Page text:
7 Simple Ways to Enjoy the Sun Without Getting Burned
That bottle of sunscreen in your beach bag is your best protection against sunburn and skin damage from spending time outside. But there are other essential strategies that will get you fully ready for the rays. Read on before you head outside.
- Respect the power of UV. About 5 percent of sunlight is ultraviolet (UV). It’s those UV rays that damage our skin. On unprotected skin, UV rays force gene mutations in skin cells and are the leading cause of skin cancer. If you have fair skin, several moles, or a family history of skin cancer, your risk of getting skin cancer is higher. Anyone can develop skin cancer, and we’re all susceptible to the sun’s aging effects.
- Check the time. No surprise: The sun’s damaging rays are at their worst during the hottest, brightest part of the day. If you can, try to plan your outdoor activities before 10 a.m. and after 4 p.m. But, really, anytime you see the sun means it’s hitting your skin — so be mindful about your sun protection.
- Read SPF labels. Check the ingredients list for some combination of avobenzone, ecamsule, oxybenzone, titanium dioxide, and zinc oxide. These block the type of UV rays, UVA, that play the biggest role in skin aging and wrinkling. Also, look for sunscreen that reads “broad spectrum,” which means it protects from both UVA and UVB rays (UVB rays burn and damage the skin’s top layers).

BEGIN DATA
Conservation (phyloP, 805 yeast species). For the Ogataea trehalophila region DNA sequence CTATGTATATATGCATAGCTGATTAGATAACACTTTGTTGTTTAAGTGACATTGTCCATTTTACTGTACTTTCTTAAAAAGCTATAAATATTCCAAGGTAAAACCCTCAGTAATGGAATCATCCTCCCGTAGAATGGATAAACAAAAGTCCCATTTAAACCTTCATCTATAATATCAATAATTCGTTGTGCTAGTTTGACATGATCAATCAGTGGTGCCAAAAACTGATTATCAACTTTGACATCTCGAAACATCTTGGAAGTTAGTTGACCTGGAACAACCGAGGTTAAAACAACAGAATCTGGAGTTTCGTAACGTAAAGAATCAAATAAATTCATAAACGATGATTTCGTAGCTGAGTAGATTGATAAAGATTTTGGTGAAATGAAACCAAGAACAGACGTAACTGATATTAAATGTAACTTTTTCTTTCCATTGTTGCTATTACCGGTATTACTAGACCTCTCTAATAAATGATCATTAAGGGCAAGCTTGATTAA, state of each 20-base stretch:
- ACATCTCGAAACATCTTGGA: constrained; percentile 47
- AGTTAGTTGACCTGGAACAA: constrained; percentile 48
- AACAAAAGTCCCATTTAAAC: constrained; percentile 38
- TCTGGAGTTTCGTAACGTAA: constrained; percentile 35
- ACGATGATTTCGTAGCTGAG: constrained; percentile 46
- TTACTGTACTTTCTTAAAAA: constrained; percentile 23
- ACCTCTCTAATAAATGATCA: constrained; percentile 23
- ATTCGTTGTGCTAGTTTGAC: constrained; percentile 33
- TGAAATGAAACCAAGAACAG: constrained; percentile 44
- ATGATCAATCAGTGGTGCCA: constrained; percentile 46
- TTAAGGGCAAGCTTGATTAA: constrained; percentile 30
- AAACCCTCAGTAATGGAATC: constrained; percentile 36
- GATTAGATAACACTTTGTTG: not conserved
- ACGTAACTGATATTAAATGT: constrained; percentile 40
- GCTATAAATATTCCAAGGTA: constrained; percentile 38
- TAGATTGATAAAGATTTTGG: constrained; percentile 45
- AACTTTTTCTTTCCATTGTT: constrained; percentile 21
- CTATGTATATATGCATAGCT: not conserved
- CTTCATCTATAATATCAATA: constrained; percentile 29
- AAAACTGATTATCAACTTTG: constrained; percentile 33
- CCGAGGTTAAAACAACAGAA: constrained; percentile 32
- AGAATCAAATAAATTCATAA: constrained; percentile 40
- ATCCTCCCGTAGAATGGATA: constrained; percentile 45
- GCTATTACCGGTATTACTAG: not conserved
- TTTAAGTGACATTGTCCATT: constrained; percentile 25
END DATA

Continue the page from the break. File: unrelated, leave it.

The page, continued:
- Spend more time applying SPF. Don’t get too caught up in the SPF number on your bottle of sunscreen. What really matters is how you apply it. If you’re wearing shorts or a swimsuit, you’ll need a full ounce (that’s about two tablespoons or the size of a shot glass). Your skin needs time to fully absorb the SPF, so slather it on 30 minutes before going out. Then, make sure to reapply it every two hours, or more often if you have fair skin or you’re sweating or swimming.
- Don’t buy into the myths. That “base tan” you treasured as a teenager doesn’t give you any protection from getting burned. Cloudy days and shady spots don’t give you a pass on applying SPF; the rays still find you. Using a tanning bed before age 35 increases your cancer risk by 75 percent.
- Take cover in the car. In the United States, most skin cancers are on the left side of the body — the driver’s side. You can apply a transparent film to car windows that will block 100 percent of UVA and UVB rays, much like sunglasses. Also, keep sunglasses, a hat, and a bottle of sunscreen in the car for quick protection. If you commute by bus or train, don’t forget to apply sunscreen to any exposed skin.
- Check your skin regularly. Every month, give your skin a good once-over from head to toe. Look for any new moles or changes to existing moles. If you see something that looks off, call your doctor. Once a year, have your doctor perform a more thorough skin check.